This course on behavioral science has two purposes: to introduce you to psychosocial aspects of medical practice and to offer you an overview of clinical psychiatry.
Psychiatry has as its allied disciplines sociology and psychology. Behavioral science includes behavioral biology, including biochemical, physiological and pharmacological correlates of behavior; individual behavior including emotions, life cycle, motivation, personality and its psychopathology; and interpersonal and social behavior.
Most lecturers are clinicians. It is, therefore, to be expected that the material covered in this course will be clinically relevant.
Case-Based Learning: Clinical Reasoning & Pathophysiology
The goal of the course is to make the student conversant in the language of medicine and to provide a conceptual and experiential framework for the student’s education and future training. The emphasis is on “pathophysiology” which is understood as mechanisms of disease at the organ system level. Pathophysiology provides the transition from basic to clinical science since organ dysfunction is still the level at which most clinical assessment and intervention occurs. Additional expected benefits of the approach include facilitation of integration of the basic science curriculum, smoother transition from basic science to clinical clerkships, and promoting active, self-structured learning.
The essence of the course is the reading of a series of cases and articles from the medical literature. The cases are to be read with the overall objective “to understand and be able to explain what happens and what is discussed.” Other readings will be assigned to highlight or deepen understanding of aspects of basic science suggested by the case or to further highlight the differential diagnosis process.
Human Disease: Pathology & Laboratory Medicine
Systemic Pathology is the second half of a two-year sequence in the basic science curriculum whose essence is the study of the pathologic basis of disease. General Pathology is part of the MS1 curriculum and comprises the first part of the Rubin's Pathology and Robbins & Cotran Pathologic Basis of Disease nationally recognized texts. Expanding upon the anatomical pathology encountered throughout the organ systems will be a series of case discussions explicitly highlighting the laboratory diagnosis of disease (clinical pathology).
Microbiology / Immunology 201 is the study of the bacteria, viruses, fungi and parasites that cause human diseases. Attention is paid to the microbial etiology of sexually-transmitted diseases, infections of the blood, respiratory and gastrointestinal tracts, the central nervous system, the urinary tract and the heart and lungs. The course prepares students to take the Step 1 examination of the USMLE.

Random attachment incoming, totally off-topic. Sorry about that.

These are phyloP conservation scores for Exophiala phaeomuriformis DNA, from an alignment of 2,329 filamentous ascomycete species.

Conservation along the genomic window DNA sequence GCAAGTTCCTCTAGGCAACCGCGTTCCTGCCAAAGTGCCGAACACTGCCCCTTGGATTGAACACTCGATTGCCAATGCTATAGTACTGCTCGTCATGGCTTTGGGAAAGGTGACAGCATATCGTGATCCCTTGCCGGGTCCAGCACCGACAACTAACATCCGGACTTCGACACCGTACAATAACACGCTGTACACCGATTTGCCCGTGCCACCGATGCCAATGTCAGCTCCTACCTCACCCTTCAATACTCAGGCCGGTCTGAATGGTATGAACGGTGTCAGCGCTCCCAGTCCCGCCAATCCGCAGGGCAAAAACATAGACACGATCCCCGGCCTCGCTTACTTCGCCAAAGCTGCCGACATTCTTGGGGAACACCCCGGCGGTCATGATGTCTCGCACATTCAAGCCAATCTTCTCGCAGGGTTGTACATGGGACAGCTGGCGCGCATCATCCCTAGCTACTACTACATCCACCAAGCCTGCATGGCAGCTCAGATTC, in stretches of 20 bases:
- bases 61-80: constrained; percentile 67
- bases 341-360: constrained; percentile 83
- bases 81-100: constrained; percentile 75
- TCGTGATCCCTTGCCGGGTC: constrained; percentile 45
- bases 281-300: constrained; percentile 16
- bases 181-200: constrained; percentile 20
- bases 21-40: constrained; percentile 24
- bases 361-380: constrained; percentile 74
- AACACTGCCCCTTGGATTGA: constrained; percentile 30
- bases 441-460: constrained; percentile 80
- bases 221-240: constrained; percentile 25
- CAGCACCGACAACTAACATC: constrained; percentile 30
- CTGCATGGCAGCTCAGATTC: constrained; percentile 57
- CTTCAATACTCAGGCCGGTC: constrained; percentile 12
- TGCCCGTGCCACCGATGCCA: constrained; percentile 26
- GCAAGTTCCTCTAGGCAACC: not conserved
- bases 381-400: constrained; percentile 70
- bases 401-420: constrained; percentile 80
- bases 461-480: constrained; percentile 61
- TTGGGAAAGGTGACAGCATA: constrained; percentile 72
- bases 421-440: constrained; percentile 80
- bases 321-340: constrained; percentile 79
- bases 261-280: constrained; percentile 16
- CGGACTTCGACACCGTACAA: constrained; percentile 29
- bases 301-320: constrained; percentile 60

This course emphasizes the basic principles of drug action as related to modern therapeutics. The course is organized in six units based upon organ systems and aligned with similar subject matter taught in other second year courses in the medical student curriculum. Each unit includes relevant lectures, an online problem solving session, and a clinical case presentation. The role of the faculty is to support students in learning pharmacology and in gaining a foundation upon which to build a rational approach to the use of drugs in clinical practice.
Practice of Medicine II
Students will continue to further master medical interviewing, physical examination and medical communication skills. Further, students will explore how to synthesize data gathering information into a plausible explanation of the patient's health status. Students will also learn patterns of disease and syndromes. Preventive Medicine is a component of this.
Ambrish Patel, Class of 2011, Carteret, NJ
"First year was tough, a little harder than I expected. The faculty here are understanding and they know we are overwhelmed with material. They try their best to accommodate us.
"Second year, it's like, 'Wow, I'm in med school!' There's more material to learn, but with the passing of each unit, you're that much closer to your clinical years.
"I've talked with friends at other med schools, and it's the same all over for second-years. A lot of work, but there's light at the end of the tunnel."